Take a look at this PDF from the Arroyo Seco Foundation, the environmental voice of our conscience for this area. Anyone with a brain would want the “Pasadena Alternative” — unanimously approved by the Pasadena City Council — instead of the much more invasive one proposed by the Los Angeles County Flood Control District. As the Pasadena Star-News put it:

The City Council this week unanimously approved a set of recommendations for the county’s sediment removal plan in Devil’s Gate Dam, in its ongoing fight to prevent the treasured Hahamongna recreation area from turning into a giant ditch.

For example, the original county plan counted 400-plus trucks per work day, for five years, to haul away sediment, while the Pasadena plan calls for a quarter of that amount, an estimated 120. The county’s plan for habitat impact — a euphemism for “no more fishing” — measures more than 120 acres, while the Pasadena plan calls for 40 acres, including a 10-acre “conservation pool.”  From what I read here, the county has somewhat backed off on its original proposal, but not nearly to the degree concerned homeowners want.

The final Environmental Impact Report comes before the Los Angeles County Board of Supervisors on Wednesday, as the flood control district seeks approval for its chosen alternative. According to this story La Canada city officials are scrambling to get their objections heard before it’s too late.

See you on the river, Jim Burns

Rain leaves LA River blown out

A mere three-quarters of an inch of rain left the river blown out today. (Jim Burns)

A mere three-quarters of an inch of rain left the river blown out today. (Jim Burns)

UPDATE Roderick Spilman says:
November 9, 2014 at 6:30 pm Edit
Well, we went to test things out … not great. I hooked three small bass. One was 10-to-11 inches. Julia caught one tilapia, and my wife got skunked. There were a few fish jumping here and there. We also saw a dead largemouth that was around 3-to-4 pounds. There are fish around, but they’re not feeding actively.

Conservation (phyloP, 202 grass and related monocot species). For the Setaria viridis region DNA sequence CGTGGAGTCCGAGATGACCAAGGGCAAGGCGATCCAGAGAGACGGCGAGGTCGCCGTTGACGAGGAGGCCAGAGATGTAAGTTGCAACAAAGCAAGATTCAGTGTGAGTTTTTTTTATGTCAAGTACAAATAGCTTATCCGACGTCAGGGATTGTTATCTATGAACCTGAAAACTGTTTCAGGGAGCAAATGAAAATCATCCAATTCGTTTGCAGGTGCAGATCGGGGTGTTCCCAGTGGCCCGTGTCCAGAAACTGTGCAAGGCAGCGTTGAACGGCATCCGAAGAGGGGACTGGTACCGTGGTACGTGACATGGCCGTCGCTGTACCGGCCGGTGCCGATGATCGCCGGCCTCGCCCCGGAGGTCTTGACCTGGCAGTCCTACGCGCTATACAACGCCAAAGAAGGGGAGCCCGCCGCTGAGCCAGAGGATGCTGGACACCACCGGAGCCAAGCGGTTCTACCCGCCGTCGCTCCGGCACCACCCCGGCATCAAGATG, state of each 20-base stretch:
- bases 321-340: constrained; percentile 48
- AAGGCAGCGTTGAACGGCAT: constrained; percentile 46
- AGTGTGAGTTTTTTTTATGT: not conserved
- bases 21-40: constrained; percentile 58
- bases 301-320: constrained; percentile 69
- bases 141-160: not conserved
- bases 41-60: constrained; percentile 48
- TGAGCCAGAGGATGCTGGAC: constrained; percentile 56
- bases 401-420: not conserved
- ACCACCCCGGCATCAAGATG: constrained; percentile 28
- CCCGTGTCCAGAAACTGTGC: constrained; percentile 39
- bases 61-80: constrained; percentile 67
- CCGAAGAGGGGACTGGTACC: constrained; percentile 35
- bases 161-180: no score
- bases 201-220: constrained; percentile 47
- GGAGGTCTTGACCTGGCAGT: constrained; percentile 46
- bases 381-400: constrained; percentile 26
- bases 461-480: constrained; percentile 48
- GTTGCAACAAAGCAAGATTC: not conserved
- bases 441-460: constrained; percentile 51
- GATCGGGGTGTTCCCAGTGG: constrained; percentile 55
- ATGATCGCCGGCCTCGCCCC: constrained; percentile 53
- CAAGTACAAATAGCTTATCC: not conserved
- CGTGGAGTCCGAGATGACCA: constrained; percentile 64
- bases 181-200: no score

If you were like many Angelinos, the whooping and hollerin’ erupted Halloween eve, as the area got three-quarters of an inch of rain. Didn’t seem like much, but after our dreadful drought, it was like gold falling from heaven. But for river fly fishers, the blow out was real today.

Will and I walked four of our favorites spots, all around Atwater, and didn’t get a strike. If you follow this blog, you know that as recently as last week, 50-plus takes were reported. And I received an email over the weekend saying that Friday a guest contributor caught four largemouth bass.

Aside from the dearth of fish remember that our river changes so much from rain, it’s pretty incredible. Where once there was a smooth eddy, now there is sand; where that sweet carp holding water was last week, this week just a wrecked tricycle appears in the water.

Of course, the river and its creatures will return, but I do wonder about all the tilapia, bass, green sunfish — in other words, all the fun game fish we’ve been catching. Will they be able to withstand what most surely is coming, the rain of a mild El Nino? The carp can withstand just about anything. They come back for the spring spawn in large numbers, year after year.

So, if you are a river planner, what does this pattern tell you? Pretty much, recreational fly fishers want safe havens for the fish so that their habitats aren’t ruined and they are still where fish stalkers expect them to be.